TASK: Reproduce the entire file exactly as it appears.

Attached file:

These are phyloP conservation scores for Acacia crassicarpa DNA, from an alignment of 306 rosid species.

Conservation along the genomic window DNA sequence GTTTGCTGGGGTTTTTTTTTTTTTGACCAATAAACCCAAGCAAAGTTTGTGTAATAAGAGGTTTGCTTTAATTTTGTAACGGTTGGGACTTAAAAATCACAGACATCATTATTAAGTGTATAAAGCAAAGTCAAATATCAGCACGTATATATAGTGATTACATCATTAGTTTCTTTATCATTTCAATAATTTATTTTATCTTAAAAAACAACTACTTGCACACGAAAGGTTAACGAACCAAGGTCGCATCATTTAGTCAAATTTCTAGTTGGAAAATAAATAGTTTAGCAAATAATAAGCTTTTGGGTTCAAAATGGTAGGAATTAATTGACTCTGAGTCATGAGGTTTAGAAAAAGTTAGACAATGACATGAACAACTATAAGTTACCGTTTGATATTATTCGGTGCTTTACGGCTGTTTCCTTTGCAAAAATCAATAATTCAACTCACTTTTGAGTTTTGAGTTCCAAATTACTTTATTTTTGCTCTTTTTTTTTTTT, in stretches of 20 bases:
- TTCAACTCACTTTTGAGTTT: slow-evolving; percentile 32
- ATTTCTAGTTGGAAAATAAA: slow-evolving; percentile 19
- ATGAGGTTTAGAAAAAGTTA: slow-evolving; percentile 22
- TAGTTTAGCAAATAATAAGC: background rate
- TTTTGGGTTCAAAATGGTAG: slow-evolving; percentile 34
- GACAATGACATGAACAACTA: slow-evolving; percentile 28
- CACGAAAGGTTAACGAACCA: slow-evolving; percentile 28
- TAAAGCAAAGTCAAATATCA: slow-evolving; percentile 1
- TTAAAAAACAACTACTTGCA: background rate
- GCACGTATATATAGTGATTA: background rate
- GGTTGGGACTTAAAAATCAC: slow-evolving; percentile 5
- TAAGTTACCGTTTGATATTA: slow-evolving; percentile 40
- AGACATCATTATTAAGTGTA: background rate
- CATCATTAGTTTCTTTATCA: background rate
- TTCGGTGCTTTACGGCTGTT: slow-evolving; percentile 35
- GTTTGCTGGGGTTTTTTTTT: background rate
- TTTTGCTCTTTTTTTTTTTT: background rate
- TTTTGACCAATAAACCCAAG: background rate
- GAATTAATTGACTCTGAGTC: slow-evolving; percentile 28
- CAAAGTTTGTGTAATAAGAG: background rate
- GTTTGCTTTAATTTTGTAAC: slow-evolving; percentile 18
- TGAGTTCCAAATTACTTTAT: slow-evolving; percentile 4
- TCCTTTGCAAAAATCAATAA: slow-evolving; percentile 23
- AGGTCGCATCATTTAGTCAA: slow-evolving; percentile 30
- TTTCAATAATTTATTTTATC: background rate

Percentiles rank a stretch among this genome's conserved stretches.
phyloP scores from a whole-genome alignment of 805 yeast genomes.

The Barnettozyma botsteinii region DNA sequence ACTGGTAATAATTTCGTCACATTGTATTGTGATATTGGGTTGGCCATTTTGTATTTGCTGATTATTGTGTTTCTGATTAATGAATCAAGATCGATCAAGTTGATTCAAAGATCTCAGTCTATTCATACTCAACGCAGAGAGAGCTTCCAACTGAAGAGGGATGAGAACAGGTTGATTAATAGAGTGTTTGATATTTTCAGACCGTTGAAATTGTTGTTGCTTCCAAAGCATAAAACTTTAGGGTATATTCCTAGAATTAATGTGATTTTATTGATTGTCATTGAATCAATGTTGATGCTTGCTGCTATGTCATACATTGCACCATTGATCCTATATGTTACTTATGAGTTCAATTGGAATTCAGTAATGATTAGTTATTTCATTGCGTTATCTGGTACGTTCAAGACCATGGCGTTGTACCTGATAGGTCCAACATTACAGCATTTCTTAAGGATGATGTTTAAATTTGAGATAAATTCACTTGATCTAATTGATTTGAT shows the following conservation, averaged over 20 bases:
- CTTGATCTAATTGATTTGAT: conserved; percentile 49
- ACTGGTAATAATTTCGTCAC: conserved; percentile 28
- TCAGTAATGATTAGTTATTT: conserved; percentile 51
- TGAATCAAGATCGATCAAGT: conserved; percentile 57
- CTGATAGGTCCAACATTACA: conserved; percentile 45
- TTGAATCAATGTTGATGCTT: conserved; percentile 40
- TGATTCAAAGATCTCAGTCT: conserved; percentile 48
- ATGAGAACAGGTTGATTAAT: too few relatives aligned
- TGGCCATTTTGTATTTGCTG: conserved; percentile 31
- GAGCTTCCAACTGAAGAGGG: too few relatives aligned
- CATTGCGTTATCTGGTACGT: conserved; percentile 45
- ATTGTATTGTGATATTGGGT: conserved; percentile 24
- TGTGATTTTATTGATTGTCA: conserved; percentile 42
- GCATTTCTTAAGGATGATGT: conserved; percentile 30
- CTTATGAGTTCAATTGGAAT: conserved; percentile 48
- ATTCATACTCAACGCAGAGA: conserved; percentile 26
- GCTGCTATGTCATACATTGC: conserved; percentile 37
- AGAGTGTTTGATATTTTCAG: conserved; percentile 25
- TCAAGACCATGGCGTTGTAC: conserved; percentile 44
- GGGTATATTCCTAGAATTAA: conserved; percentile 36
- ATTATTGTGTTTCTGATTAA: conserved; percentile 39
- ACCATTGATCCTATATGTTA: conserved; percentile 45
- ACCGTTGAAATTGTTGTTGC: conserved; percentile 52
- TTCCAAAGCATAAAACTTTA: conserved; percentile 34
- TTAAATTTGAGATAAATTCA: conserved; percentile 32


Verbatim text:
These are phyloP conservation scores for Acacia crassicarpa DNA, from an alignment of 306 rosid species.

Conservation along the genomic window DNA sequence GTTTGCTGGGGTTTTTTTTTTTTTGACCAATAAACCCAAGCAAAGTTTGTGTAATAAGAGGTTTGCTTTAATTTTGTAACGGTTGGGACTTAAAAATCACAGACATCATTATTAAGTGTATAAAGCAAAGTCAAATATCAGCACGTATATATAGTGATTACATCATTAGTTTCTTTATCATTTCAATAATTTATTTTATCTTAAAAAACAACTACTTGCACACGAAAGGTTAACGAACCAAGGTCGCATCATTTAGTCAAATTTCTAGTTGGAAAATAAATAGTTTAGCAAATAATAAGCTTTTGGGTTCAAAATGGTAGGAATTAATTGACTCTGAGTCATGAGGTTTAGAAAAAGTTAGACAATGACATGAACAACTATAAGTTACCGTTTGATATTATTCGGTGCTTTACGGCTGTTTCCTTTGCAAAAATCAATAATTCAACTCACTTTTGAGTTTTGAGTTCCAAATTACTTTATTTTTGCTCTTTTTTTTTTTT, in stretches of 20 bases:
- TTCAACTCACTTTTGAGTTT: slow-evolving; percentile 32
- ATTTCTAGTTGGAAAATAAA: slow-evolving; percentile 19
- ATGAGGTTTAGAAAAAGTTA: slow-evolving; percentile 22
- TAGTTTAGCAAATAATAAGC: background rate
- TTTTGGGTTCAAAATGGTAG: slow-evolving; percentile 34
- GACAATGACATGAACAACTA: slow-evolving; percentile 28
- CACGAAAGGTTAACGAACCA: slow-evolving; percentile 28
- TAAAGCAAAGTCAAATATCA: slow-evolving; percentile 1
- TTAAAAAACAACTACTTGCA: background rate
- GCACGTATATATAGTGATTA: background rate
- GGTTGGGACTTAAAAATCAC: slow-evolving; percentile 5
- TAAGTTACCGTTTGATATTA: slow-evolving; percentile 40
- AGACATCATTATTAAGTGTA: background rate
- CATCATTAGTTTCTTTATCA: background rate
- TTCGGTGCTTTACGGCTGTT: slow-evolving; percentile 35
- GTTTGCTGGGGTTTTTTTTT: background rate
- TTTTGCTCTTTTTTTTTTTT: background rate
- TTTTGACCAATAAACCCAAG: background rate
- GAATTAATTGACTCTGAGTC: slow-evolving; percentile 28
- CAAAGTTTGTGTAATAAGAG: background rate
- GTTTGCTTTAATTTTGTAAC: slow-evolving; percentile 18
- TGAGTTCCAAATTACTTTAT: slow-evolving; percentile 4
- TCCTTTGCAAAAATCAATAA: slow-evolving; percentile 23
- AGGTCGCATCATTTAGTCAA: slow-evolving; percentile 30
- TTTCAATAATTTATTTTATC: background rate

Percentiles rank a stretch among this genome's conserved stretches.
phyloP scores from a whole-genome alignment of 805 yeast genomes.

The Barnettozyma botsteinii region DNA sequence ACTGGTAATAATTTCGTCACATTGTATTGTGATATTGGGTTGGCCATTTTGTATTTGCTGATTATTGTGTTTCTGATTAATGAATCAAGATCGATCAAGTTGATTCAAAGATCTCAGTCTATTCATACTCAACGCAGAGAGAGCTTCCAACTGAAGAGGGATGAGAACAGGTTGATTAATAGAGTGTTTGATATTTTCAGACCGTTGAAATTGTTGTTGCTTCCAAAGCATAAAACTTTAGGGTATATTCCTAGAATTAATGTGATTTTATTGATTGTCATTGAATCAATGTTGATGCTTGCTGCTATGTCATACATTGCACCATTGATCCTATATGTTACTTATGAGTTCAATTGGAATTCAGTAATGATTAGTTATTTCATTGCGTTATCTGGTACGTTCAAGACCATGGCGTTGTACCTGATAGGTCCAACATTACAGCATTTCTTAAGGATGATGTTTAAATTTGAGATAAATTCACTTGATCTAATTGATTTGAT shows the following conservation, averaged over 20 bases:
- CTTGATCTAATTGATTTGAT: conserved; percentile 49
- ACTGGTAATAATTTCGTCAC: conserved; percentile 28
- TCAGTAATGATTAGTTATTT: conserved; percentile 51
- TGAATCAAGATCGATCAAGT: conserved; percentile 57
- CTGATAGGTCCAACATTACA: conserved; percentile 45
- TTGAATCAATGTTGATGCTT: conserved; percentile 40
- TGATTCAAAGATCTCAGTCT: conserved; percentile 48
- ATGAGAACAGGTTGATTAAT: too few relatives aligned
- TGGCCATTTTGTATTTGCTG: conserved; percentile 31
- GAGCTTCCAACTGAAGAGGG: too few relatives aligned
- CATTGCGTTATCTGGTACGT: conserved; percentile 45
- ATTGTATTGTGATATTGGGT: conserved; percentile 24
- TGTGATTTTATTGATTGTCA: conserved; percentile 42
- GCATTTCTTAAGGATGATGT: conserved; percentile 30
- CTTATGAGTTCAATTGGAAT: conserved; percentile 48
- ATTCATACTCAACGCAGAGA: conserved; percentile 26
- GCTGCTATGTCATACATTGC: conserved; percentile 37
- AGAGTGTTTGATATTTTCAG: conserved; percentile 25
- TCAAGACCATGGCGTTGTAC: conserved; percentile 44
- GGGTATATTCCTAGAATTAA: conserved; percentile 36
- ATTATTGTGTTTCTGATTAA: conserved; percentile 39
- ACCATTGATCCTATATGTTA: conserved; percentile 45
- ACCGTTGAAATTGTTGTTGC: conserved; percentile 52
- TTCCAAAGCATAAAACTTTA: conserved; percentile 34
- TTAAATTTGAGATAAATTCA: conserved; percentile 32